... As longer-term cycles are concerned, it was recently confirmed (Stefani et al., 2020a) that the modulation period of the duration of the Schwabe cycles, as inferred from Schove's maxima data (Schove, 1983), is close to 200 years, a number which is consistent with previous results for the Suess-de Vries cycle relying on historic sunspot observations (Ma and Vaquero, 2020), 10 Be and 14 C data (Muscheler et al., 2007), and various climate related data (Lüdecke, Weiss and Hempelmann, 2015). It was not least the relative sharpness of that Suess-de Vries cycle which had motivated many authors (Jose, 1965;Fairbridge and Shirley, 1987;Charvatova, 1997;Landscheidt, 1999;Abreu et al., 2012;Wolff and Patrone, 2010;McCracken, Beer and Steinhilber, 2014;Cionco and Soon, 2015;Scafetta et al., 2016) to search for a link between the solar dynamo and planetary forcings with correspondingly long periods. ...
... This cycle governs the orbit of the Sun around the barycenter of the planetary system, comprising vast deflections in the order of the Sun's diameter and velocities of up to 15 m s −1 (Sharp, 2013;Cionco and Pavlov, 2018). Superposed on that period are minor wiggles stemming mainly from the orbits of Uranus and Neptune, which ultimately leads to a rather complicated motion with another 171-year periodicity, sometimes related to the "Jose cycle" (Jose, 1965;Charvatova, 1997;Landscheidt, 1999;Sharp, 2013). Still, it is the dominant 19.86-year cycle which has the capacity to produce, in concert with the 22.14-year Hale cycle, a beat period of 19.86 × 22.14/(22.14 ...
Preprint
We argue that the most prominent temporal features of the solar dynamo, in particular the Hale cycle, the Suess-de Vries cycle (associated with variations of the Gnevyshev-Ohl rule), Gleissberg-type cycles, and grand minima can be self-consistently explained by double synchronization with the 11.07-years periodic tidal forcing of the Venus-Earth-Jupiter system and the (mainly) 19.86-years periodic motion of the Sun around the barycenter of the solar system. In our numerical simulation, grand minima, and clusters thereof, emerge as intermittent and non-periodic events on millennial time scales, very similar to the series of Bond events which were observed throughout the Holocene and the last glacial period. If confirmed, such an intermittent transition to chaos would prevent any long-term prediction of solar activity, notwithstanding the fact that the shorter-term Hale and Suess-de Vries cycles are clocked by planetary motion.
... where j is the cluster number and ν = 0.00558 1/year. Note that j = 1 corresponds to the 179-yr Jose cycle (Jose, 1965;Fairbridge and Shirley, 1987;Scafetta and Willson, 2013a), which is a common repeating pattern among the conjunctions of the Jovian planets (cf. Decandole, 2003). ...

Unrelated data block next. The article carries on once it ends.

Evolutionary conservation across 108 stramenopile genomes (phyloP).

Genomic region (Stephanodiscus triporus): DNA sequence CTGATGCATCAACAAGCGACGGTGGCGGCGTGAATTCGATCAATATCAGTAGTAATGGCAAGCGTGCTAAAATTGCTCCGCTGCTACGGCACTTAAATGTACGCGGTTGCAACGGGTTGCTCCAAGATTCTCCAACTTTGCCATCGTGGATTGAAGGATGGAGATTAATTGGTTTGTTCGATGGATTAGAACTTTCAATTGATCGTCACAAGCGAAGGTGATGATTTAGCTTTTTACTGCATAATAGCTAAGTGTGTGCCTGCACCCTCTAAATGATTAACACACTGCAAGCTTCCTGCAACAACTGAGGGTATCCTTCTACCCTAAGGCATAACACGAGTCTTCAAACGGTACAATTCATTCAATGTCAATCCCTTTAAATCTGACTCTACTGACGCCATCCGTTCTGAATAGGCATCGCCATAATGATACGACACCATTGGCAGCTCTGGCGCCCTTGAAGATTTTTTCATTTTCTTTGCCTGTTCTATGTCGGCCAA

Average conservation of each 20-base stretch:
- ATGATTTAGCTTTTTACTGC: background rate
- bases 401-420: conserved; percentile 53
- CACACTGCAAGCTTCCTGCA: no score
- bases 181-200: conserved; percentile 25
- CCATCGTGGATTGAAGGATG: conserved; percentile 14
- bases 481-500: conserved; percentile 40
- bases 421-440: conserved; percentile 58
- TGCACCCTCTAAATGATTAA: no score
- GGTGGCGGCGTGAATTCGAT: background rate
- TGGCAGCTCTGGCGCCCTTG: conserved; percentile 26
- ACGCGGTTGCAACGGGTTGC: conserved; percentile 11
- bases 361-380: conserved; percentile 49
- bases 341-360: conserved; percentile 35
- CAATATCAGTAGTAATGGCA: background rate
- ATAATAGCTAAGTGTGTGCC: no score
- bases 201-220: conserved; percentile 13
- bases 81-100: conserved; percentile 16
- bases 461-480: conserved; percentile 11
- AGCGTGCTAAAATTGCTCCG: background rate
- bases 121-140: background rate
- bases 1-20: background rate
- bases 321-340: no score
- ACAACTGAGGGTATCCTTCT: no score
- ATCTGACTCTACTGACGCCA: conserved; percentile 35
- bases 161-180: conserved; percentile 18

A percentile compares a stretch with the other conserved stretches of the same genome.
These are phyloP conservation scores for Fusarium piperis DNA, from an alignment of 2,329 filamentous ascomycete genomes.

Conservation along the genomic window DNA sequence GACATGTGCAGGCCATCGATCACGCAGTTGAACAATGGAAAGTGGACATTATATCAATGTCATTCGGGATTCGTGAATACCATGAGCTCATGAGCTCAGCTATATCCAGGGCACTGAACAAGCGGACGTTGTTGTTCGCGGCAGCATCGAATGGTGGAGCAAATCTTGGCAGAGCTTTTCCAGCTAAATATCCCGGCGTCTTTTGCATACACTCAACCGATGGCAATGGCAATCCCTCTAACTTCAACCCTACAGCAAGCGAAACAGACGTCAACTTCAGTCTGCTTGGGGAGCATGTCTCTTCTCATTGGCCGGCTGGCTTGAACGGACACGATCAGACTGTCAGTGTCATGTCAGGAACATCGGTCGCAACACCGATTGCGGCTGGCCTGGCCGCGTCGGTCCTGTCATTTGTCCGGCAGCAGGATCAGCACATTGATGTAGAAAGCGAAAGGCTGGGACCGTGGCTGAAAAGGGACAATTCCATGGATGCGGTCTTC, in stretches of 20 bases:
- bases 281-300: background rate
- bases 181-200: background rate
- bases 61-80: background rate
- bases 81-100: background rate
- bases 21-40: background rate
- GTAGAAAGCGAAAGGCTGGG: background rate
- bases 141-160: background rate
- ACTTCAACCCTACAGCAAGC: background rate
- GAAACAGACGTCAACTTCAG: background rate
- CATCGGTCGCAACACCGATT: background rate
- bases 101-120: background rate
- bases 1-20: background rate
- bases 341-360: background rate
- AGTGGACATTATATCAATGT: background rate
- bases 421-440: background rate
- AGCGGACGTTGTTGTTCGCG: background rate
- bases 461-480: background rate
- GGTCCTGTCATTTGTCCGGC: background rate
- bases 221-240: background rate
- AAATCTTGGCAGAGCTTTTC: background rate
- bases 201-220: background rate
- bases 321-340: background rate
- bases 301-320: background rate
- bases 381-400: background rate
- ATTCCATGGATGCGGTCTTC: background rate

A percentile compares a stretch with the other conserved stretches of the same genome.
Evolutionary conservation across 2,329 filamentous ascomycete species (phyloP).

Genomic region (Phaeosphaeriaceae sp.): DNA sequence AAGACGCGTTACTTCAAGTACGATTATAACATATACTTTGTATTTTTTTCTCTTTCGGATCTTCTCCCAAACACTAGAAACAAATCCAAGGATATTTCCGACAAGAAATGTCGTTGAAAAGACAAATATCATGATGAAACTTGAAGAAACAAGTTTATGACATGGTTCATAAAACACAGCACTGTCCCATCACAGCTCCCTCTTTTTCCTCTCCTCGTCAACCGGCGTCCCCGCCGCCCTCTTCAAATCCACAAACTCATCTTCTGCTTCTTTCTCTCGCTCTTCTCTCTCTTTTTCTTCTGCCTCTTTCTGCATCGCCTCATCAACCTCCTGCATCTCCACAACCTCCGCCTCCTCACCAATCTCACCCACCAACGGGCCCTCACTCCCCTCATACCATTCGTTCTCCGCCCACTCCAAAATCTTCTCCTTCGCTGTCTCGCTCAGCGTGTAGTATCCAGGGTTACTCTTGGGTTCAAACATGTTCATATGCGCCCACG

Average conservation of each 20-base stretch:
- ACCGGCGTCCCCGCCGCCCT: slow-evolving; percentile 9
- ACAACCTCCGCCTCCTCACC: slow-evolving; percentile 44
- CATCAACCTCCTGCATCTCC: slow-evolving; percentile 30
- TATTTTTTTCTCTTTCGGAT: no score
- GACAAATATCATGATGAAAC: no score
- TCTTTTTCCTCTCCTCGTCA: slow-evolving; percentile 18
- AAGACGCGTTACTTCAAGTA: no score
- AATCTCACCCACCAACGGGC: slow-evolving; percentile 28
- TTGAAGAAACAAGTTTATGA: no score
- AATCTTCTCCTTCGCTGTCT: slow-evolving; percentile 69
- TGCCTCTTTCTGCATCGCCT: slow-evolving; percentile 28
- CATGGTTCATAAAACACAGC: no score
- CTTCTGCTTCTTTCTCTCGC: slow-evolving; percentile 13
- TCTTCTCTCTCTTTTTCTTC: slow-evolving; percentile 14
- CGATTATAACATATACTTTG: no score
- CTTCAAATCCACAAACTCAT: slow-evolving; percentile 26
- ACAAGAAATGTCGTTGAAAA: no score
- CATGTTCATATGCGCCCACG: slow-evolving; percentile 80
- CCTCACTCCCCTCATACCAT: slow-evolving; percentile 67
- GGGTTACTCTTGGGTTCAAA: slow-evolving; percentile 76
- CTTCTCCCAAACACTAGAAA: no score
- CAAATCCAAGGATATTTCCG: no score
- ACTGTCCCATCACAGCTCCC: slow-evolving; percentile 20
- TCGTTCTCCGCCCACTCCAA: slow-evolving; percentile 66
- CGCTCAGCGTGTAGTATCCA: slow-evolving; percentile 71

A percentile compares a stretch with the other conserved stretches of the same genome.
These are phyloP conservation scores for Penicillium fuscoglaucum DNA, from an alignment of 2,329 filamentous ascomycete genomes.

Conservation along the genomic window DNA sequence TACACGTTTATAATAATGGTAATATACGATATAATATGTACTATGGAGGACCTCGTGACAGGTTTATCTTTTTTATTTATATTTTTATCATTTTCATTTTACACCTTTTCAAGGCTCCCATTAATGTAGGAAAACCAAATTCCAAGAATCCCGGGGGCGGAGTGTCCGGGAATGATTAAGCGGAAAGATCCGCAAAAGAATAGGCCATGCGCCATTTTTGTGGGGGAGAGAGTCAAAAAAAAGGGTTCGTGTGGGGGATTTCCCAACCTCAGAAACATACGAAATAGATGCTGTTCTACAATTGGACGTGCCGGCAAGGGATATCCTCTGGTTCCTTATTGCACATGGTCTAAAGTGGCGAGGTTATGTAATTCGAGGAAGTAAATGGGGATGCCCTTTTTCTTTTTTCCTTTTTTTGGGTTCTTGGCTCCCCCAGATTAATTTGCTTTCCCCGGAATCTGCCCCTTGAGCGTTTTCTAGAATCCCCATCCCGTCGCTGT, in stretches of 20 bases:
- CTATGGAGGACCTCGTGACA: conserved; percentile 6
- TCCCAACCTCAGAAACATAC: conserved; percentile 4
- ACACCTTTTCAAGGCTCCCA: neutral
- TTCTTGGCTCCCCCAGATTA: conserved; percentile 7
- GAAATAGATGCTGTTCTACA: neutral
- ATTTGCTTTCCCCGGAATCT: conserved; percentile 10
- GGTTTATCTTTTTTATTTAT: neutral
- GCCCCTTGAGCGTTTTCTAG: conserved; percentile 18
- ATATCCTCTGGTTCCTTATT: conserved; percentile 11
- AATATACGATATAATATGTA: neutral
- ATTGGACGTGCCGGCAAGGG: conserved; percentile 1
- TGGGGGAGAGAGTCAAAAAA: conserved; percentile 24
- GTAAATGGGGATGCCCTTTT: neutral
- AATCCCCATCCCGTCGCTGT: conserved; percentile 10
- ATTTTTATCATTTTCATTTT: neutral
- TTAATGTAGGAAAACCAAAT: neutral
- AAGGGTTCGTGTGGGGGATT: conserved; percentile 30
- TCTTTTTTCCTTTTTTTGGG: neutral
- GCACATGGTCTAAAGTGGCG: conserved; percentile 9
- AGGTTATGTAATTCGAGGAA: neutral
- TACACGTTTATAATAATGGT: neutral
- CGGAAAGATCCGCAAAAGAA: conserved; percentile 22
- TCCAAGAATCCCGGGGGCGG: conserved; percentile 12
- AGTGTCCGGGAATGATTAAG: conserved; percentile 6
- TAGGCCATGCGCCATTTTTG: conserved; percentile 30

... iv) For M ≥ 1, a cluster forms between 159 yr and 185 yr. It corresponds to the Jose spectral band (Jose, 1965;Fairbridge and Shirley, 1987;Sharpe, 2013;Scafetta and Willson, 2013a). This spectral band includes also the orbital period of Neptune (164.8 yr). ...
Article
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Gravitational planetary lensing of slow-moving matter streaming towards the Sun was suggested to explain puzzling solar-flare occurrences and other unexplained solar-emission phenomena (Bertolucci et al. in Phys. Dark Universe17, 13, 2017). If it is actually so, the effect of gravitational lensing of this stream by heavy planets (Jupiter, Saturn, Uranus and Neptune) could be manifested in solar activity changes on longer time scales too where solar records present specific oscillations known in the literature as the cycles of Bray–Hallstatt (2100–2500 yr), Eddy (800–1200 yr), Suess–de Vries (200–250 yr), Jose (155–185 yr), Gleissberg (80–100 year), the 55–65 yr spectral cluster and others. It is herein hypothesized that these oscillations emerge from specific periodic planetary orbital configurations that generate particular waves in the force-fields of the heliosphere which could be able to synchronize solar activity. These harmonics are defined by a subset of orbital frequencies herein labeled as “orbital invariant inequalities” of the solar system that derive from the synodical periods among the Jovian planets. Thus, they are associated with the repeating pattern of planetary alignment relative to the Sun when tidal forcing, interplanetary magnetic couplings and planetary lensing effects could be enhanced. These frequencies are physically relevant also because they are invariant relative to any spinning system centered on the Sun and, therefore, they and their combinations should characterize the spectrum of any forcing able to externally synchronizing the internal dynamics of the solar dynamo. Herein the orbital invariant inequalities of the solar system are determined and are demonstrated to cluster around specific spectral bands that exactly correspond to the above spectrum of solar activity. In particular, the orbital invariant inequality model is shown to predict, both in frequency and phase, the Bray–Hallstatt cycle (2100–2500 yr) found in \(\Delta ^{14}C\) and in climate records throughout the Holocene. The result suggests that some kind of planetary forcing is synchronizing solar internal dynamics.